Gundy agrees to take $1M pay cut after review

    Dave Wilson is an editor for ESPN.com since 2010. He previously worked at The Dallas Morning News, San Diego Union-Tribune and Las Vegas Sun.

A “humble, remorseful” Mike Gundy has agreed to take a $1 million pay cut and amend his contract after a two-week review of the football program, Oklahoma State athletic director Mike Holder said Friday.

“The changes were offered up by Mike Gundy, and I commend him for that. It was his idea to take a million-dollar pay cut,” Holder said. “I think it really demonstrates his commitment to being a better coach. He wanted to make a statement that assured all the players that this wasn’t just about talk, this is more about action, and that’s the first step.”

In addition to the pay cut, Holder said the contract length was shortened from five to four years, his buyout was cut from $5 million to $4 million, and his guarantee dropped from 75% to 50%.

“I want to emphasize, every one of those was offered up by Mike Gundy,” Holder said.

The review, by Holder and deputy athletic director Chad Weiberg, was prompted by criticism of Gundy after Cowboys running back Chuba Hubbard blasted him for wearing a T-shirt from OAN (One America News) in a photo that appeared on social media.

One America News is a far-right news network that is often cited by President Donald Trump and has tried to position itself as a place for a pro-Trump audience that believes other conservative news outlets have become too mainstream in their reporting. It has criticized the Black Lives Matter movement.

Gundy apologized for the “pain and discomfort” he caused his players and others, and he vowed positive changes in his football program.

In addition, Alfred Williams, a former star linebacker at Colorado, told The Oklahoman last month that he wanted an apology from Gundy after renewing an allegation that the Pokes coach called him the N-word in 1989, when Gundy was a quarterback at OSU. Williams told the newspaper that he doesn’t want Gundy to be fired but does want to see “some growth.”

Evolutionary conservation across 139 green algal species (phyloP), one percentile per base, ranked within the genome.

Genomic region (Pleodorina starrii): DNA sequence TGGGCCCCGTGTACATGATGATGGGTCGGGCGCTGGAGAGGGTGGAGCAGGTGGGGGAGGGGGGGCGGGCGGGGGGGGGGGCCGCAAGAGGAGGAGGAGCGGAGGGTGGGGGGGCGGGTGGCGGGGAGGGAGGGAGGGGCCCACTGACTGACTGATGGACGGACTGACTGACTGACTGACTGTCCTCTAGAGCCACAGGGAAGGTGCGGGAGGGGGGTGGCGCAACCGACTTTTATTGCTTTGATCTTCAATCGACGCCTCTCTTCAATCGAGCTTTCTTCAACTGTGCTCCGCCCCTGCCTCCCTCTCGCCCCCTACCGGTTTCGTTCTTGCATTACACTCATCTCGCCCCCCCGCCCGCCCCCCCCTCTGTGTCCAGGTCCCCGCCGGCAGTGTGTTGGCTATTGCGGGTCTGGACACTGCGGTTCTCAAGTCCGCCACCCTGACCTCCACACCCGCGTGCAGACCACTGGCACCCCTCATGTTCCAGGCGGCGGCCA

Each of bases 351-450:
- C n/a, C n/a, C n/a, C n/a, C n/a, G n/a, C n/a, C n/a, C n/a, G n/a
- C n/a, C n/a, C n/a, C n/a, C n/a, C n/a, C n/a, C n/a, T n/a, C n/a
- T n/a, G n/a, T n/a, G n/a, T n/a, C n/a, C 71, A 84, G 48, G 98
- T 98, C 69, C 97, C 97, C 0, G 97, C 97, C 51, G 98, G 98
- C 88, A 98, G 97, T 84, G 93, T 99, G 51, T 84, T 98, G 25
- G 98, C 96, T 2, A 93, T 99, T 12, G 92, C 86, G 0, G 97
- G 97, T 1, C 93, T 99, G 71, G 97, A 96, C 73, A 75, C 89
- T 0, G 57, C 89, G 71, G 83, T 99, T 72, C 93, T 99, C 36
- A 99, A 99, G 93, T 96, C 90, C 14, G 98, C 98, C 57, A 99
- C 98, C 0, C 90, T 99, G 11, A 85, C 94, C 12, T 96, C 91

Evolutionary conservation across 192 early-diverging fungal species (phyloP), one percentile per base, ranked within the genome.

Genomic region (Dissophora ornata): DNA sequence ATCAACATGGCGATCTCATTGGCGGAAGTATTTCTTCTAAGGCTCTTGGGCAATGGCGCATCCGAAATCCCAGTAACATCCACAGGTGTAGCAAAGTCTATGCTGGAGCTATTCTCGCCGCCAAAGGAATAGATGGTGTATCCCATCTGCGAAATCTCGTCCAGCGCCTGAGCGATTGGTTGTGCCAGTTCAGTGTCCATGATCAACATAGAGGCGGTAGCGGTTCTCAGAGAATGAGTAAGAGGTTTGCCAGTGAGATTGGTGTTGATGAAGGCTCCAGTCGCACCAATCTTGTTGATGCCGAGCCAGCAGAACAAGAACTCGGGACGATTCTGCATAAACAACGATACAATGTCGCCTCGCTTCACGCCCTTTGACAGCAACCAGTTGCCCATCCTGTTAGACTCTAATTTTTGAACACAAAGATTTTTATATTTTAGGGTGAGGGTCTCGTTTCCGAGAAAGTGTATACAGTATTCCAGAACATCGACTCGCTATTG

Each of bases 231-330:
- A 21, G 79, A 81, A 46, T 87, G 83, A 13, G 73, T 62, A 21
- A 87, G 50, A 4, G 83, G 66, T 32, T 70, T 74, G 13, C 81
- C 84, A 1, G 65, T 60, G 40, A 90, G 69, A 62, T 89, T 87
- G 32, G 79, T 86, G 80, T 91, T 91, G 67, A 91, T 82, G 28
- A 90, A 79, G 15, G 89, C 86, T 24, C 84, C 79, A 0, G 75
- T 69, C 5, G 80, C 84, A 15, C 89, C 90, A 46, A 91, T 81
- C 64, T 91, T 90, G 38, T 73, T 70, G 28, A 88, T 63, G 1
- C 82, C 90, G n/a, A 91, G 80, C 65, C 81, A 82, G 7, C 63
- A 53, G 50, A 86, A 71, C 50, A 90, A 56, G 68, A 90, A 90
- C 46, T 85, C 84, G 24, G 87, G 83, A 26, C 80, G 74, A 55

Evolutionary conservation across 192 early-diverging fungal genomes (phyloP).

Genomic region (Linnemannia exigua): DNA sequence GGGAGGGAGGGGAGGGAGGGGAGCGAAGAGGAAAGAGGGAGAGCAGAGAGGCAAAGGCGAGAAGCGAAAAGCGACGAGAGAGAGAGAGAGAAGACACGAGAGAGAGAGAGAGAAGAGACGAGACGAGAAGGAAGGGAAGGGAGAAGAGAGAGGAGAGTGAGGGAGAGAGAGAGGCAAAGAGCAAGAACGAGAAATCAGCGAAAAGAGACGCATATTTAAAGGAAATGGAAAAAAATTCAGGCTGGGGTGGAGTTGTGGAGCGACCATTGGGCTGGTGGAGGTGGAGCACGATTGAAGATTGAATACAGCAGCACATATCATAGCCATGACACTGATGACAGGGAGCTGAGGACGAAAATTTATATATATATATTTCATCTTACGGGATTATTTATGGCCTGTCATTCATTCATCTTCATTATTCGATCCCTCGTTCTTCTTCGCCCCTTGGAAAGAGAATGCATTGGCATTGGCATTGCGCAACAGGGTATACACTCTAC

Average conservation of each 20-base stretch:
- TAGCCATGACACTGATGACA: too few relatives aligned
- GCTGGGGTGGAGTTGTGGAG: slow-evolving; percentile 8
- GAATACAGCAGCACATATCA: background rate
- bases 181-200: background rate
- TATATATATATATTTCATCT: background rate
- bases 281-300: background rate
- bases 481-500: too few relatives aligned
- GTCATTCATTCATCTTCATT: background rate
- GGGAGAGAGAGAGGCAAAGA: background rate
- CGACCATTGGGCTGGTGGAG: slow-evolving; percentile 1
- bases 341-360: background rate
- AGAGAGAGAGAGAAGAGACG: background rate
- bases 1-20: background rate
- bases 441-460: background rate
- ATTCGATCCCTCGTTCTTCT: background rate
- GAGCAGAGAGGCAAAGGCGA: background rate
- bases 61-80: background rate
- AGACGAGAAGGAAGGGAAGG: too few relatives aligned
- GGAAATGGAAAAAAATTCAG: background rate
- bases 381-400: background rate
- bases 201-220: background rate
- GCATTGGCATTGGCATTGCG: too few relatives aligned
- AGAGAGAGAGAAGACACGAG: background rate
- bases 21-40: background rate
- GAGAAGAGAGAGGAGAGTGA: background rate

Holder said he spoke to “20, maybe more” OSU players, but did not talk to Williams.

“That was 31 years ago. That was resolved at that time,” Holder said. “I think everyone’s moved forward since then. Mike Gundy addressed it, denied it and moved on. I think the actions of Mike Gundy since he’s been our head coach are more important than what happened 31 years ago.”

But in talking to current and former OSU players, Holder said a common theme emerged.

“This wasn’t about a T-shirt,” Holder said. “This was about a lot of things. The missing link has been a more personal relationship with their head coach. They respect him as an excellent game-day coach, but they want more coaching on a personal level. This crosses all racial lines. To a man, our players want a better connection to Mike Gundy. They view him as a difference-maker, and they want him to help them grow as leaders.”

He said Gundy was “humble, remorseful and committed to change” after hearing the feedback.

“As uncomfortable as the last two weeks have been, I believe this experience has changed Mike Gundy and our players will be the beneficiaries,” Holder said.

Holder said the players should be commended for raising the issue.

“All the players should be commended for having the courage to speak out,” he said. “We need more of that in society, not less. That doesn’t mean the players are in control.”

The result of the review and the players’ input has been positive, in Holder’s view. He said he believes Gundy, who has been outspoken and controversial at times, has learned from this experience.

“I think it’s just reconfirmed and emphasized in his mind that he needs to be very guarded in what he does publicly. Everywhere he goes he’s a very public representative of our university,” Holder said. “What he wears, whatever he says, it’s his responsibility to represent us in a way that unites rather than divides. Things are going to be a lot less controversial going forward.”

According to Holder, Oklahoma State has had 14 positive coronavirus tests. He said 12 of those have been football players, with the two others from the baseball team.

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